The role of education in combating violent extremism and its consequences for girls and women was the common point highlighted by the participants of the round table "Violent extremism and radicalization: women as victims, accomplices and engines of change," held at UNESCO Headquarters as part of its focus on International Women's Day.
Inaugurated by the Director General of UNESCO, Irina Bokova, the President of the Executive Board, Michael Worbs and Grand Duchess Maria Teresa of Luxembourg, the meeting aimed to develop the case of women as architects of peace and shaping a new narrative, while also recognizing the efforts of many women who said "no" to extremism.
"My name is Assiatou. I'm 15 years old. I'm here to tell you my story, because I was abducted by Boko Haram."
These were the opening words of a Nigerian teenager telling her story of escape from the clutches of these extremists and who now lives in neighbouring Niger.
Her face covered, and using a false name to protect her true identity, Assiatou told her story: "When the sect came, they took us to a brothel. We were forty. The men selected girls and we were locked up. It was in this place that someone had chosen me as his wife. They insulted our parents and we were abused. They made us believe that our parents were not strong believers and they were there to teach us the Qur'an. A month later I was forced into marriage. This is the worst moment of my life. (...) To combat ignorance, it is essential to go back to school, so I decided to resume my studies. I would like to become a doctor."
Amina Sa'id, who heads an association that frees abducted women and girls from the minority Yezidi community who were kidnapped in Iraq by Daesh, explained, "Women are the first victims of the wars in the world. They are abused and turned into sex slaves or brainwashed to become suicide bombers."
The organization she heads has, to date, successfully secured the release of 2000 women and children in individual operations, but estimates that 3000 Yazidis are still under the control of the this extremist group in territory it controls in Mosul and the surroundings areas.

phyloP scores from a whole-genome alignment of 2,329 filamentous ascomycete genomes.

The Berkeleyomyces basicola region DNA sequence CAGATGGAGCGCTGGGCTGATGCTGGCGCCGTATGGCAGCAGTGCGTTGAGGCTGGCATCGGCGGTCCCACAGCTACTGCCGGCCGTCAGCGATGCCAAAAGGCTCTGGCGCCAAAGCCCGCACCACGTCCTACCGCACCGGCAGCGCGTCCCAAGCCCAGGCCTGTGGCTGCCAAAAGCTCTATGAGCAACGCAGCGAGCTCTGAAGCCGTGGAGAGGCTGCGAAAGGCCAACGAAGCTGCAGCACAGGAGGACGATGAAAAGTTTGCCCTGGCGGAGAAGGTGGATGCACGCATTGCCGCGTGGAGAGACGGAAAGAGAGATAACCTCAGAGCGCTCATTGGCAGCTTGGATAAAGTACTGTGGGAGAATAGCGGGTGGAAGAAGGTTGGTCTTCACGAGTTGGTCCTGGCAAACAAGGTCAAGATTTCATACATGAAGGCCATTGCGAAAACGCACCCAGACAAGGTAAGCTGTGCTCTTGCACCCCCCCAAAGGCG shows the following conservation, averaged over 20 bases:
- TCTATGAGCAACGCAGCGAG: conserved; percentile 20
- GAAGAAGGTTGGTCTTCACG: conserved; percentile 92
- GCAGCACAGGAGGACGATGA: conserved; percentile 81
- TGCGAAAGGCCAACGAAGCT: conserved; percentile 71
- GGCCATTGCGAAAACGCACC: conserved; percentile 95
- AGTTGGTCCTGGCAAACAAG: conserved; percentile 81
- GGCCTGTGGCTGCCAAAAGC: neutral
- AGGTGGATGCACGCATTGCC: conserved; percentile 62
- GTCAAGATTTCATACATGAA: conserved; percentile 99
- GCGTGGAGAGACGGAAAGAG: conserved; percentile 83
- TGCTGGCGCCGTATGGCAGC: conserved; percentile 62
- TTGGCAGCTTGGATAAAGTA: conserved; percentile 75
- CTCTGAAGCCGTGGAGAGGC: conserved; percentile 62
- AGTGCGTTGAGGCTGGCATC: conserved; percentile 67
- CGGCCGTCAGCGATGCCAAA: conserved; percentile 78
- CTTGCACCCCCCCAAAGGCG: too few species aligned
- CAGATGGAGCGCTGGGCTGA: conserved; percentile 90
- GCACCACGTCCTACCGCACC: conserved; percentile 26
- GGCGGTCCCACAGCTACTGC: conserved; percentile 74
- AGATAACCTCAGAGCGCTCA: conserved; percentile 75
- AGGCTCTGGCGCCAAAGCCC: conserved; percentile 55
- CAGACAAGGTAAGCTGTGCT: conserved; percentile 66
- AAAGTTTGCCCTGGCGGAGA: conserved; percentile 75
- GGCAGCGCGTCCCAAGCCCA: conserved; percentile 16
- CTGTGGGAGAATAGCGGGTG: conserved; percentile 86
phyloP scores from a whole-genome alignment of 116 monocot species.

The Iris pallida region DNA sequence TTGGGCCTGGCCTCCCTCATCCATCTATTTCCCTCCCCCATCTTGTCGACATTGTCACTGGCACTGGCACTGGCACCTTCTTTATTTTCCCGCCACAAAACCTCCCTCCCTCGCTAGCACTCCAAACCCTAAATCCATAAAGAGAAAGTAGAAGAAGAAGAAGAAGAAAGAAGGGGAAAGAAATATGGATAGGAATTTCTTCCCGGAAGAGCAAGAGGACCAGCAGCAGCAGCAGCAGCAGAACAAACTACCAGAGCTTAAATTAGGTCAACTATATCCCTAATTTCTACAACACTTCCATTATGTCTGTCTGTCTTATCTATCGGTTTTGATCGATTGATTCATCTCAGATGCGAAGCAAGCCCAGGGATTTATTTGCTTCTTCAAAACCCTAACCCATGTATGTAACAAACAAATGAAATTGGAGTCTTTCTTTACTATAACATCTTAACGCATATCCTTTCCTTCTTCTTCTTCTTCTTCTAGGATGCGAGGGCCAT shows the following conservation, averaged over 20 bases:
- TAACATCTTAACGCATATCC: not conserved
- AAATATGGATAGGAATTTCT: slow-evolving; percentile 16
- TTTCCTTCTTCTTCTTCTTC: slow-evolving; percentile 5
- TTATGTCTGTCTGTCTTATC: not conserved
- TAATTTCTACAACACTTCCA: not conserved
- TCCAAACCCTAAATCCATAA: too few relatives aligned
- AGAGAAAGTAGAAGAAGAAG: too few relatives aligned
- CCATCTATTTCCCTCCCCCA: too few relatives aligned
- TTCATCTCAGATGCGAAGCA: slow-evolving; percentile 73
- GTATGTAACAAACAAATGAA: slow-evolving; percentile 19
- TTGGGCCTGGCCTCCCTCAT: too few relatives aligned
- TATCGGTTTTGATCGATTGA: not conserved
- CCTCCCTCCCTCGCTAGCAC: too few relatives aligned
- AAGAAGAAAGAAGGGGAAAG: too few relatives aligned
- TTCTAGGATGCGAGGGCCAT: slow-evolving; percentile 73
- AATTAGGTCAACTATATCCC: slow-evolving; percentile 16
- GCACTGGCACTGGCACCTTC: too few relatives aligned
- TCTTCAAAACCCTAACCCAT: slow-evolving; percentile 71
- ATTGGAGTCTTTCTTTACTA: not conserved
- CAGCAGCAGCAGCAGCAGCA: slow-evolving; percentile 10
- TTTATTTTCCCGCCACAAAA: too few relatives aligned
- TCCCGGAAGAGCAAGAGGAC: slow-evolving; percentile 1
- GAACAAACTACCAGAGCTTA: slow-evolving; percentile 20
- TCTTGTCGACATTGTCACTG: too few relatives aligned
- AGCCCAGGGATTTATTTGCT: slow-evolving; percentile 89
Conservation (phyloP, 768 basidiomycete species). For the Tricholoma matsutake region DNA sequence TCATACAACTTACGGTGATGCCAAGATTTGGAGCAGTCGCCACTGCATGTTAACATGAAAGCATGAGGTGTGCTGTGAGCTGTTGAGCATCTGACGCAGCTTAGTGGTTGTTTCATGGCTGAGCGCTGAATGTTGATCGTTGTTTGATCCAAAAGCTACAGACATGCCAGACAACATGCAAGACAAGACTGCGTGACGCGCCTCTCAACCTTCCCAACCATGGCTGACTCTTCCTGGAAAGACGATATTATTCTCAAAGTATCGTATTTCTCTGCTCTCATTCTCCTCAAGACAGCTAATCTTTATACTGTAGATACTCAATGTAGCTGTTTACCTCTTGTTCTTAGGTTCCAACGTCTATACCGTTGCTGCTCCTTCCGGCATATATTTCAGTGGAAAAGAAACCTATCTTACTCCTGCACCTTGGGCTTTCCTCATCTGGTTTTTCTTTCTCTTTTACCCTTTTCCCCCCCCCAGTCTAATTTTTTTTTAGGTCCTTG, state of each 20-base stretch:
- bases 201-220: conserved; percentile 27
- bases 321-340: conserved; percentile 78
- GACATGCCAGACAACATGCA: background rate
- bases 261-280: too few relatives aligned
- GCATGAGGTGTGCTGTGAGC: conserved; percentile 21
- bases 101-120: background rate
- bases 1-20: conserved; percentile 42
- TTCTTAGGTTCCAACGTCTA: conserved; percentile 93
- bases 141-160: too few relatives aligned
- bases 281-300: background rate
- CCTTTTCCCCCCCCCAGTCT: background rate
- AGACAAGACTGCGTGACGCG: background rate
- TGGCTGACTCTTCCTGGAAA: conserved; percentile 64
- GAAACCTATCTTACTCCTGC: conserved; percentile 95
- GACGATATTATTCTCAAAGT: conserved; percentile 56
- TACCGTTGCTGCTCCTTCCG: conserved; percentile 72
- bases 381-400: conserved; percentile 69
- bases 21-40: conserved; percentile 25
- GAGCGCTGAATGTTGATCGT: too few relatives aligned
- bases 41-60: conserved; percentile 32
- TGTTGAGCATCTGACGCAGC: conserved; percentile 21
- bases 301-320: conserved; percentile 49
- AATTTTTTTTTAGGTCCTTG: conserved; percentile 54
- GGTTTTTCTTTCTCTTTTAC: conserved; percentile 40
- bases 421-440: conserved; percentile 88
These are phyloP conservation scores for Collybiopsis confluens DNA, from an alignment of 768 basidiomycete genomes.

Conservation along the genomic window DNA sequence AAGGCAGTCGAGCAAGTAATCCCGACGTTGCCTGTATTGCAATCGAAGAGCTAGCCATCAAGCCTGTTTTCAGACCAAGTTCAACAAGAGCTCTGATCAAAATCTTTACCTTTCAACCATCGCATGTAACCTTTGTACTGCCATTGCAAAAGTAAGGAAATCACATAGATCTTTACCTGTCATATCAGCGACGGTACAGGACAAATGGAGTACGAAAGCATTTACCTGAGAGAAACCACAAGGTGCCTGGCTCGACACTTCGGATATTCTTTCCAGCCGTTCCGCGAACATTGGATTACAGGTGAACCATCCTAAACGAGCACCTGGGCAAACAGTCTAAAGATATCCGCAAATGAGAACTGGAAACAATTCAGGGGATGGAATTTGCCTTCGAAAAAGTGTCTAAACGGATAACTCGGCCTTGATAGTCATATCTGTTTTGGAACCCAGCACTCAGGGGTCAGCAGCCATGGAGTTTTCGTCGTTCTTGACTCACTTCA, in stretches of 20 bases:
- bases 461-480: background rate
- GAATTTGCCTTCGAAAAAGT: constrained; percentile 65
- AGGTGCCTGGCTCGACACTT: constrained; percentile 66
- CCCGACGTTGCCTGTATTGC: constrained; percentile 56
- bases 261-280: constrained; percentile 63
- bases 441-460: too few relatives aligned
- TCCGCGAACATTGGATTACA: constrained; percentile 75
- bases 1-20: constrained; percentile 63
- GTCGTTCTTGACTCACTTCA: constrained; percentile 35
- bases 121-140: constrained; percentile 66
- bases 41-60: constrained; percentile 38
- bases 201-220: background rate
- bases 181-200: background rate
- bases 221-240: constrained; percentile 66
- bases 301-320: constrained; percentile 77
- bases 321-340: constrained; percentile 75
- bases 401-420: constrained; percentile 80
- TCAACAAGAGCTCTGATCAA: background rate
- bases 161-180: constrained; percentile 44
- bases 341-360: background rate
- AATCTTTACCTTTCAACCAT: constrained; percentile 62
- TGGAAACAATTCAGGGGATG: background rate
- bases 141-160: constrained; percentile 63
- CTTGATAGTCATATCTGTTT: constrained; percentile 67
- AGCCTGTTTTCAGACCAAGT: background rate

The Director-General of UNESCO, Irina Bokova, said women and girls bear a heavy burden. "Women are abused, exposed to sexual slavery, trafficked, forced into early marriages and endure female genital mutilation." She added, "Against violence we must respond with the most powerful tools we have - education, prevention, awareness. (...) The fight against extremism is played out in the mind of each individual, and education is in the frontline to reinforce the defences of each – along with the ability to reject hatred."
HRH Maria Teresa, Grand Duchess of Luxembourg and Goodwill Ambassador of UNESCO for the education of girls and women, emphasized the importance of international cooperation to combat the radicalization of young people.
"No country, big or small, will succeed or be convinced by its own means, as we face a global problem, said the Grand Duchess, adding, “The role of women is essential, they give life, birth. They must be a counterweight to the propaganda of the Islamic State, which promises a society based on a death wish."
The Chairman of the Executive Board of UNESCO, Michael Worbs, reinforced the commitment of the Organization to "educate young people to keep them away from radical forces" and stressed the need to promote educational programs based on "global citizenship, human rights and peace."
Among those participating in the debate, organized by the Division for Gender Equality of UNESCO, were French journalist Kaci Mina, author of the book "Kidnapped by Boko Haram," Professor Feride Acar, a committee member of the Convention on the Elimination of all Forms of Discrimination Against Women (CEDAW), Hanaa Edwar, secretary general of the Iraqi Al-Amal Association, Yosra Frawes, representative of the International Federation of Human rights in Tunisia and Jayne Huckerby, Director of the International Clinic of Human Rights and a member of the Faculty of Law at Duke University in the United States.